I first met Jeremiah Stone back in September at a pig roast in Williamsburg. Night had fallen and I was devouring a chorizo caramel ice cream from OddFellows with friends when Michelle introduced us to her friend, Jeremy, who was opening up a restaurant called Contra in early October on the LES.
He was amped about the progress; with 2 weeks left before opening, the decor and furniture were installed and the 5-course, $55 prix-fixe menu of New American cuisine were in the final stages of development.
Last week, Michelle called in a reservation for what turned out to be an enjoyable experience for our group. The five of us sat comfortably at 2 veneered wooden tables near the bar. By the time we ordered the extra bread and cheese course, the restaurant was humming along, filled with eager patrons.
The server told us about the two specials of the evening, raw diver scallops ($10) and a 35 day dry-aged steak ($100). Upon hearing the word “steak”, Frank declared, “let's YOLO this bitch” to which we planted our face in our palms and shook our heads. The ladies ordered the supplemental scallops while the men decided to split the steak.
The bread came out first - a gorgeous buckwheat sourdough brushed with bacon fat and served with goat milk butter. The bread had a hard crusty exterior that gave way to a soft sourdough interior.
The delectable combination of bacon fat flavor and creamy goat milk butter made us hungry for our first course, a Japanese sweet potato with roasted kabocha, walnut milk, and chrysanthemum essence. The pickled onion slices provided crunch and slight acidity to cut through the chalky texture of the sweet potato and pumpkin.
Next, came the first special of the night, raw diver scallops with jujubees (tart apple taste) and green tomatoes with sprinkled sesame. The scallops themselves were very fresh with a velvety- smooth texture. Green tomatoes and apples added a similar crunch and acidity as the previous dish. For me, the scallops could have used a pinch of salt. Also, there was subtle inconsistency between our dishes - Sharon's sauce was sour and Michelle’s sauce was on the sweeter side.
What followed after was a weakfish from Rhode island, fish emulsion, served with a side of cabbage, sliced pickled radish and crunchy snow peas. Unbelievably juicy and tender with perfectly crisped skin. Definitely better than the black cod at Jungsik.
Sharon really liked the next dish - Chicken with chicory, corn, husk cherries. The smattering of dill flowers was not for garnish sake, but to enhance the dish with pops of intense dill flavor that echoed of anise and licorice. The meat and skin were perfectly cooked and ranks up there with the chicken of NoMad and Zuni Cafe.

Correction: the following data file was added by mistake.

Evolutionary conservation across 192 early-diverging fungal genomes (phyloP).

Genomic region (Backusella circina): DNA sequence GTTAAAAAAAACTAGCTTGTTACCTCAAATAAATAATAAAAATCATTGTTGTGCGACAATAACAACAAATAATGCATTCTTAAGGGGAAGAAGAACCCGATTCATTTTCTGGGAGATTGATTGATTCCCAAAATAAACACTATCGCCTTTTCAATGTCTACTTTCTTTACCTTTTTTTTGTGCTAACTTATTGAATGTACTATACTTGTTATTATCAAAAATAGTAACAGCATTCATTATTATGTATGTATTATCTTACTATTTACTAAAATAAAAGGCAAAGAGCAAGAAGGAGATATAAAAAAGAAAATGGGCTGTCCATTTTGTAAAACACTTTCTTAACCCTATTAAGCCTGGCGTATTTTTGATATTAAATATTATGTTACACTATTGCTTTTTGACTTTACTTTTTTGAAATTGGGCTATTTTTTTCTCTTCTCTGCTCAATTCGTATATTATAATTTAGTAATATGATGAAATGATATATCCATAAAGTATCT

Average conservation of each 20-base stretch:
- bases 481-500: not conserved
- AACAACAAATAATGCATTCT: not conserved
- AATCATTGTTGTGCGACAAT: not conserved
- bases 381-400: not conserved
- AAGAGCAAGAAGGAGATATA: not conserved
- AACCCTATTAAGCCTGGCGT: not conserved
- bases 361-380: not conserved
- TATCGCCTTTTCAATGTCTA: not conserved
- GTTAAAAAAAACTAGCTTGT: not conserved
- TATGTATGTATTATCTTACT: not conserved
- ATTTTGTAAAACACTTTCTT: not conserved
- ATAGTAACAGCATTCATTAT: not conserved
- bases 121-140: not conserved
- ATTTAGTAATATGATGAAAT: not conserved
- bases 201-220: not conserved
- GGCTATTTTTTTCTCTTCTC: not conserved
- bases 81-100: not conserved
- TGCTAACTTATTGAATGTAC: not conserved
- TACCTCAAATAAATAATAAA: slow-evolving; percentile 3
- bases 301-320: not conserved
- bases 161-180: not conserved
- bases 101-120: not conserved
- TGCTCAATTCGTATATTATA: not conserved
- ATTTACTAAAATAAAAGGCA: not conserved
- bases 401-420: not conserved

After a brief respite, which consisted of us patting our food babies, the 20 oz, 35 day dry-aged, medium-rare steak from Stone Creek Farms in TX appeared on our table. The flavors of the red amarnth, tomatillos, frostberries, and soy reduction hit the sweet, sour, and savory notes. The cook on the steak could have been longer as it was a bit too rare for my preference. The crust on the steak was not like Minetta’s. It was soft and wet, almost as if it was cooked too long in its own juices. What didn’t help was my mistake of slicing with the grain so each bite took 45 seconds to chew. Going forward, I will slice against the grain for all steaks; lesson learned.
A delicious Vermont cheese and pickled pear course followed that helped cleanse the palate for the upcoming dessert, a chamomile parfait in chamomile tea with fresh pickled grapes made into raisins.
At this point, most of the tables were clearing out which allowed Jeremy to come out and extend a personal welcome to our table. Positive word of mouth has brought a steady stream of traffic which means 9am-12am days. Until they find a manager, Jeremy is juggling front of the house duties such as taking reservations over the phone and kitchen duties such as cooking the dishes alongside his partner Fabian von Hauske, a young and talented chef with a specialty with desserts.
Before running back to the kitchen to finish the last few tables, he provided us glasses of a delicious Rosé, which tasted like sweet grape juice. Delicious.
The final course was a dessert crafted by Fabian, a young and talented pastry chef. Hazelnut puree, yogurt sorbet, dried beet chips and beet puree. What a creative way in using beets two ways. After dessert, Danny Bowien dropped by to regale the Contra crew with stories of the lively NIN concert at Barclays last week.
After the conclusion of the meal, Jeremy walked us outside with both exhaustion and happiness etched on his face. He mentioned that the menu changes multiple times a week depending on what is available at Union Square Greenmarket. Often, he won’t know what will go on the menu until that morning.
Inspiration strikes him in different ways; catching a glimpse of a vegetable at the greenmarket and pairing it purposefully with a protein in mind, or simply observing two random ingredients lying next to each other in adjacent stalls and finding a way to make them coexist on a plate without fuss and extraneous elements.
Jessica asked him point blank, “Isn’t it scary? Not knowing what you will cook or serve every day of the week?”
Jeremy just smiled.
This thrill in the known and unknown has creatively manifested itself on Contra’s menu and I’m looking forward to a return visit.